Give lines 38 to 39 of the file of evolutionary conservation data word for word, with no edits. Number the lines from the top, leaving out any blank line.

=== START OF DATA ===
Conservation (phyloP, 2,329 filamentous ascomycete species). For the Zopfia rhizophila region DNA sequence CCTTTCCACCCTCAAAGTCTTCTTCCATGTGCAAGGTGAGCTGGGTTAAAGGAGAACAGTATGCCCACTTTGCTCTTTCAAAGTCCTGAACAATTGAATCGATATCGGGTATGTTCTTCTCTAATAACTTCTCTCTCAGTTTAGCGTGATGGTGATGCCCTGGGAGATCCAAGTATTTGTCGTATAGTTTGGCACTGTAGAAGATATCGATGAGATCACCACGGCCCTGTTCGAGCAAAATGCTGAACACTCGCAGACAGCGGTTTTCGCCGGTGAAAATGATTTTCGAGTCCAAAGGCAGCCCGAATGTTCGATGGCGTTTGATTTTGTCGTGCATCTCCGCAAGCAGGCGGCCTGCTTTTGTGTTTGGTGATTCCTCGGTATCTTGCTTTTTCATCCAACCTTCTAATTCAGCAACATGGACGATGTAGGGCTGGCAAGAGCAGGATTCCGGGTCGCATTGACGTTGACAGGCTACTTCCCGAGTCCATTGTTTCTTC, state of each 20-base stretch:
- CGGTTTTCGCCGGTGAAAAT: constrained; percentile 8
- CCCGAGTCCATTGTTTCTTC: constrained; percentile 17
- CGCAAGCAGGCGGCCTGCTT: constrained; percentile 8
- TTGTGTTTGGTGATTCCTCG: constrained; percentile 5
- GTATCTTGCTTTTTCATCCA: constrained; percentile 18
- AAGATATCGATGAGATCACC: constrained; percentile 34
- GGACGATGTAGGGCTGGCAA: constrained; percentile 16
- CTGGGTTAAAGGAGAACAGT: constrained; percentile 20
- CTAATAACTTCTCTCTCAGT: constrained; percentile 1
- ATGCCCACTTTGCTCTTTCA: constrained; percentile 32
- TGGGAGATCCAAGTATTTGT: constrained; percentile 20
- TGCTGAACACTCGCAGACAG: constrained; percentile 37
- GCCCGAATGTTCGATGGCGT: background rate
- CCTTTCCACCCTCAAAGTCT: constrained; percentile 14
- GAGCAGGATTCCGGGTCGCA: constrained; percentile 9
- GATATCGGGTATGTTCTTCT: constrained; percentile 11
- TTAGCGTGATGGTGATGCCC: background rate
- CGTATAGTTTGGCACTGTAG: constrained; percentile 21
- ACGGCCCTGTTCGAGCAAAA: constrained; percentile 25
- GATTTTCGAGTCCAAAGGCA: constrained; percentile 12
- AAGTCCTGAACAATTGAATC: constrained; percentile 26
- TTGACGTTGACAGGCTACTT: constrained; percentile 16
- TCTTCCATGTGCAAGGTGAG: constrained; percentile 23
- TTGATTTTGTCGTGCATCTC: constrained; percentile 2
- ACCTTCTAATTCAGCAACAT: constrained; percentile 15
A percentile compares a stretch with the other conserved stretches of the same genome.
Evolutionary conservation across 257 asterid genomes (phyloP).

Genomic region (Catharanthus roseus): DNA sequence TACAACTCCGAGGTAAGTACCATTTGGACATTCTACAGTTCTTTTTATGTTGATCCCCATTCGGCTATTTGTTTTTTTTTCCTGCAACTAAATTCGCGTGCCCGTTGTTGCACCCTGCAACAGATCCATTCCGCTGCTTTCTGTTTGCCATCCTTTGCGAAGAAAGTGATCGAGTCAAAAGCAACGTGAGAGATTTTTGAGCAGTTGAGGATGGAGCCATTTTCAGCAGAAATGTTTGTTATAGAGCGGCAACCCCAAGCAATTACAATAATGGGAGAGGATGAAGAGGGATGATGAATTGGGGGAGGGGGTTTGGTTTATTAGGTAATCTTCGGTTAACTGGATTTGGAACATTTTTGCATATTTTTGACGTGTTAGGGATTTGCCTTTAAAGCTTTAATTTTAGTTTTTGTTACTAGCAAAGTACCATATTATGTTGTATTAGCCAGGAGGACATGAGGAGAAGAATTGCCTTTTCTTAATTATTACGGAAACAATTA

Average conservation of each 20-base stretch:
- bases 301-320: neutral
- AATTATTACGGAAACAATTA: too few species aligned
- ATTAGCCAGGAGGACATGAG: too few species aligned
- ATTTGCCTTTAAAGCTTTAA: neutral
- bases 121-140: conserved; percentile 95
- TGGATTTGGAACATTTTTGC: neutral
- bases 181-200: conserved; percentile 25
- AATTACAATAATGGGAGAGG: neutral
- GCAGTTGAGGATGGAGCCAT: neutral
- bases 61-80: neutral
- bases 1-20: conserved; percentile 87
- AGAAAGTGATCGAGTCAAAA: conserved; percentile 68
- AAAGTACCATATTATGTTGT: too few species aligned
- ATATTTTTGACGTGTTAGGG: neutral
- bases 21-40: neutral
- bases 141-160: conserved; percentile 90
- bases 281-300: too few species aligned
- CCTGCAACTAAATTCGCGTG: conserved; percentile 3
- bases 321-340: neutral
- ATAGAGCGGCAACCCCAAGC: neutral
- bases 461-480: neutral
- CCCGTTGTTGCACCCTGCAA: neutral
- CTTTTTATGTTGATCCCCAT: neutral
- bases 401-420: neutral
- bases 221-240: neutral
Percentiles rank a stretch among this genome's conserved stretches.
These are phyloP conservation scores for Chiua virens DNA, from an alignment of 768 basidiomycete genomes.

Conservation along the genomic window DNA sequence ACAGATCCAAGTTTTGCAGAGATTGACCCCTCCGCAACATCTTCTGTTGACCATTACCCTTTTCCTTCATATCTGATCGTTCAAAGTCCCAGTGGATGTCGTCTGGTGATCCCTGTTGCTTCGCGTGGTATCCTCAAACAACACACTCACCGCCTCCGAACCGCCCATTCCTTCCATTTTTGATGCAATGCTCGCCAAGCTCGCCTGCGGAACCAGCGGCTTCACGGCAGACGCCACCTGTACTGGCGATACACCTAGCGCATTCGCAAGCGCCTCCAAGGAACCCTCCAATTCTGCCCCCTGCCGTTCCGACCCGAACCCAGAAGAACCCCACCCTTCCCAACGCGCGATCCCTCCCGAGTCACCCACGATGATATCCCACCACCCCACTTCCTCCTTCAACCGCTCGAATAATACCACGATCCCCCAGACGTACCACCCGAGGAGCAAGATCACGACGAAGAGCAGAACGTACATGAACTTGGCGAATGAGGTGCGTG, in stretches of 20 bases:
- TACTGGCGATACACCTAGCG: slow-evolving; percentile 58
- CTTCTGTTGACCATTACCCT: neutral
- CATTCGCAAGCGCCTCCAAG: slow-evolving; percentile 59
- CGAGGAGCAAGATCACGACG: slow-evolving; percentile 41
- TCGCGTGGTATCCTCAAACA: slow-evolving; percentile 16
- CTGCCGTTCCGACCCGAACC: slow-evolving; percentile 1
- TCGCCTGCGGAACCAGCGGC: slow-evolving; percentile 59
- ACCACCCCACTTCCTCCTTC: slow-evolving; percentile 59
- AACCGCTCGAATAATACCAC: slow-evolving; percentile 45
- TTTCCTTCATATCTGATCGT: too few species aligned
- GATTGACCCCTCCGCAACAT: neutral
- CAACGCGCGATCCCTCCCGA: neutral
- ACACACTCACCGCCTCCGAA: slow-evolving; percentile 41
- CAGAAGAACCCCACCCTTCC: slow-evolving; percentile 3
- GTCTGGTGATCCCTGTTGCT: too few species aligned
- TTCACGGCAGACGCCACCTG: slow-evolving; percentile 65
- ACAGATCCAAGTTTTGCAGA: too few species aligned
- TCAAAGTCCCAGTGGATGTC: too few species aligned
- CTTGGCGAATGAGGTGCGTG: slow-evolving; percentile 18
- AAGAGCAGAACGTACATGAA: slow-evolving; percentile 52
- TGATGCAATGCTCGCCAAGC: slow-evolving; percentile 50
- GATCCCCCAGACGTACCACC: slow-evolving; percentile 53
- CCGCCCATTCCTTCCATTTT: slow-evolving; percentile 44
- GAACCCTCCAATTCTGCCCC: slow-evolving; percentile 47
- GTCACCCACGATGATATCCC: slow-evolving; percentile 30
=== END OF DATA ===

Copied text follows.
- AATTACAATAATGGGAGAGG: neutral
- GCAGTTGAGGATGGAGCCAT: neutral